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Missouri Anti-Spying Bill Passes Committee

On Monday, a Missouri state Senate committee approved a proposed state constitutional amendment that would protect private data and end a practical effect of NSA spying.

Sen. Rob Schaaf introduced Senate Joint Resolution 27 (SJR27). After a hearing on Jan. 27  it passed through the Judiciary and Civil and Criminal Jurisprudence Committee on Monday. It now heads to the full Senate for debate and an eventual vote.

The text of SJR27 is short and concise, replacing the “privacy rights” section in the state constitution with the following language adding electronic communications to the objects protected from search or seizure without a warrant.

“That the people shall be secure in their persons, papers,  homes [and], effects, and electronic communications and data, from unreasonable searches and seizures; and no warrant to search any place, or seize any person or thing, or access electronic data or communication, shall issue without describing the place to be searched, or the person or thing to be seized, or the data or communication to be accessed, as nearly as may be; nor without probable cause, supported by written oath or affirmation.”

The effect of this resolution would be significant. The addition of electronic communications to the list of privacy items would make emails, phone records, Internet records and other electronic information gathered without a warrant inadmissible in state court. That would include data gathered illegally by overzealous state and local law enforcement as well as the federal government.

OffNow’s National Campaign Lead Shane Trejo welcomed the progress that SJR27 represents in the on-going battle against illegal spying.

“While Missouri might not be able to physically stop the NSA and other federal agencies from collecting our data without a warrant, legislation such as this can significantly reduce the practical effect of what they are trying to do with it. Compliance with the NSA’s illegal spying program would be illegal in Missouri if this is passed, and that is no small feat,” he said.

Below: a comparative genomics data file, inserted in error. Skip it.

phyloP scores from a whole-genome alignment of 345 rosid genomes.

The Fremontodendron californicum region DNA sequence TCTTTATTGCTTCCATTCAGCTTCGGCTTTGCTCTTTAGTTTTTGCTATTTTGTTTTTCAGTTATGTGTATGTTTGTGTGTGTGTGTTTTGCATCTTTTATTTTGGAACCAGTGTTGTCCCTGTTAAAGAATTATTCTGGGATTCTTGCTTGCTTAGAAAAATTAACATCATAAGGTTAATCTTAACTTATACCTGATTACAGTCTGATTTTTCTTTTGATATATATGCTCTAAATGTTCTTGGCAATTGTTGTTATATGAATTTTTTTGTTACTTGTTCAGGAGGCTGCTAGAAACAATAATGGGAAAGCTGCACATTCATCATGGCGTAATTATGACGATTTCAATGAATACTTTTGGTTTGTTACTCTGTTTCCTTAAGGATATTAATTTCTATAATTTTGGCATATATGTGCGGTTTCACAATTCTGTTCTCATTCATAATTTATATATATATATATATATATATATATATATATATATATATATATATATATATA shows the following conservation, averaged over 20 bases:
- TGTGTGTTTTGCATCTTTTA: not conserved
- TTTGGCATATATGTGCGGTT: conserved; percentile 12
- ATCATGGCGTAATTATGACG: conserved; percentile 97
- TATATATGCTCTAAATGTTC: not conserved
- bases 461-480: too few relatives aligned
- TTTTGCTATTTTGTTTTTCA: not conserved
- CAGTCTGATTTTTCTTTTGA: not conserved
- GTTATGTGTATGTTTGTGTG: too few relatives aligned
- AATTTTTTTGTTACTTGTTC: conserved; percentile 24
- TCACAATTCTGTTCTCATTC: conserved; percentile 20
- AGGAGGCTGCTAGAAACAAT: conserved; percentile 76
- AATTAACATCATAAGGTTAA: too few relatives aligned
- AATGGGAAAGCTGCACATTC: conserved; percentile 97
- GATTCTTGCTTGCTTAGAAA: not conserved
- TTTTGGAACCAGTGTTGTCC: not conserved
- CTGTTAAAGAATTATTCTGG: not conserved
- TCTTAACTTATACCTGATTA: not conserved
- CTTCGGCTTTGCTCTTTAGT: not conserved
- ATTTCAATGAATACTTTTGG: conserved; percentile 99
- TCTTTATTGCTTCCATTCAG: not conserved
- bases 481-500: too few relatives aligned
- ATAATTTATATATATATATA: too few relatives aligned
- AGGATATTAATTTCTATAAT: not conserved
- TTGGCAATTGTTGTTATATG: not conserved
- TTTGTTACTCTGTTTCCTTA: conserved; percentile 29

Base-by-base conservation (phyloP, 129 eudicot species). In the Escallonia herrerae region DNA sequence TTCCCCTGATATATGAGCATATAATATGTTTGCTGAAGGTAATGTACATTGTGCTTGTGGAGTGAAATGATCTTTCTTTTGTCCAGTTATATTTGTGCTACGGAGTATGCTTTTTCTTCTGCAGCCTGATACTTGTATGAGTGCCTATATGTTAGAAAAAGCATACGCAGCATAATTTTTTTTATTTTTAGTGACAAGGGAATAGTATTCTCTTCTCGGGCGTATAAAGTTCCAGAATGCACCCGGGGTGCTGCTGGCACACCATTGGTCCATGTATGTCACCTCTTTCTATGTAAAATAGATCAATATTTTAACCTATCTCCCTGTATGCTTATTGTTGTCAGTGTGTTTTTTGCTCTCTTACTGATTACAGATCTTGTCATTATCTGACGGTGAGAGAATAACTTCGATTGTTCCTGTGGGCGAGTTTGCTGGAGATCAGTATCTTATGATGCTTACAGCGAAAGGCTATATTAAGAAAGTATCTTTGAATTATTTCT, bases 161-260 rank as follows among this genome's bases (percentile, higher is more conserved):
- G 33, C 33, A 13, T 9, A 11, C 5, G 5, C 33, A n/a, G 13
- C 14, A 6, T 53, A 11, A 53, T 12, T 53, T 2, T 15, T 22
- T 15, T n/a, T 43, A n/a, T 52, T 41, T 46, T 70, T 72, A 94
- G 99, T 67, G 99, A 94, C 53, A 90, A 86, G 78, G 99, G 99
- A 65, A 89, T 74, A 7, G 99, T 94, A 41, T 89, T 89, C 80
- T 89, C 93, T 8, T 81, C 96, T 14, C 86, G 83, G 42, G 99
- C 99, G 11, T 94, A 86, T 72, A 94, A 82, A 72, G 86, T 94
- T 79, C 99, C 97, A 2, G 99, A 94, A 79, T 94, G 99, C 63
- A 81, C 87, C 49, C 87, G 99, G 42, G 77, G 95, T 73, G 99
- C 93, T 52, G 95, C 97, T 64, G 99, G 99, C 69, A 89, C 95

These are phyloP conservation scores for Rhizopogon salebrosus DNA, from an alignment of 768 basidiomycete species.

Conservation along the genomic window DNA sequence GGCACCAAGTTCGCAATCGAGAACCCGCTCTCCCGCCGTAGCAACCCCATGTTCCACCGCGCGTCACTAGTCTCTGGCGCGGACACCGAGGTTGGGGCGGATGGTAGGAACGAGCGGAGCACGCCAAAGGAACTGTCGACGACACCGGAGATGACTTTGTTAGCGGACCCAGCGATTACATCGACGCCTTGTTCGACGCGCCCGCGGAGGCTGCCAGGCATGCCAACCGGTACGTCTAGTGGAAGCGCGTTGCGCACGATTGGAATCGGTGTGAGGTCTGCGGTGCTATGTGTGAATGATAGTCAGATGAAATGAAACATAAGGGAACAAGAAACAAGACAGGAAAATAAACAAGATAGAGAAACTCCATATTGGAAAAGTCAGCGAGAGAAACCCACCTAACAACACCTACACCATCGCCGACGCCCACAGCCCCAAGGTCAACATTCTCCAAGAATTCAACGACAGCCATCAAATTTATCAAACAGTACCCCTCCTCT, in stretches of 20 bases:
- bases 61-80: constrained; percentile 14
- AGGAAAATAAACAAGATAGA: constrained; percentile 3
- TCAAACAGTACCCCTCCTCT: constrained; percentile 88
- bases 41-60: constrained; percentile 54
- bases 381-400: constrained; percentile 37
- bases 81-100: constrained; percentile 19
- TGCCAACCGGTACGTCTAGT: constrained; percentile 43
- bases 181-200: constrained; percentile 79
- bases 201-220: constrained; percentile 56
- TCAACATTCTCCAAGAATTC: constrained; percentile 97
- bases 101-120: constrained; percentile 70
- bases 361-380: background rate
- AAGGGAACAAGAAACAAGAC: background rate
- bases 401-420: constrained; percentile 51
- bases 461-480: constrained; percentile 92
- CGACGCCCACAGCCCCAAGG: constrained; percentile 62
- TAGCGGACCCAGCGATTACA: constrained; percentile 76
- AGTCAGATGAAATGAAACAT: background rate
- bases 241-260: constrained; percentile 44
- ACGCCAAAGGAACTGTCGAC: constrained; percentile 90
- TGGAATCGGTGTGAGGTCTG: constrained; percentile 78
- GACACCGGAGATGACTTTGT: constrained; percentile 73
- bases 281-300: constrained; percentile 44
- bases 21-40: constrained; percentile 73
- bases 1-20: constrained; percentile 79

SJR27 addresses one aspect of OffNow’s campaign to thwart NSA spying at the state and local level – data sharing.

As Reuters reported in August, 2013, the secretive Special Operations Division (SOD) is “funneling information from intelligence intercepts, wiretaps, informants and a massive database of telephone records to authorities across the nation to help them launch criminal investigations of Americans.”

Documents obtained by Reuters show that these cases “rarely involve national security issues,” and that local law enforcement is directed by SOD to “conceal how such investigations truly begin.”

Reports in the Washington Post and USA Today last fall documented how “the FBI and most other investigative bodies in the federal government” are regularly using a mobile device known as a “stingray” to intercept and collect electronic data without a warrant. Local and state police “have access through sharing agreements.”

The work does not stop here for Missouri residents who wish to keep their privacy rights. SJR27 needs to be passed, and state legislators must be lobbied to introduce a full 4th Amendment Protection Act in the near future. SJR27 can serve as a springboard for more comprehensive reform efforts that would fully protect the 4th Amendment rights of Missourians.



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One thought on “Missouri Anti-Spying Bill Passes Committee

  1. […] as reported by Shane Trejo at on Feb. 11, 2014, a Missouri state Senate committee recently approved a proposed state […]

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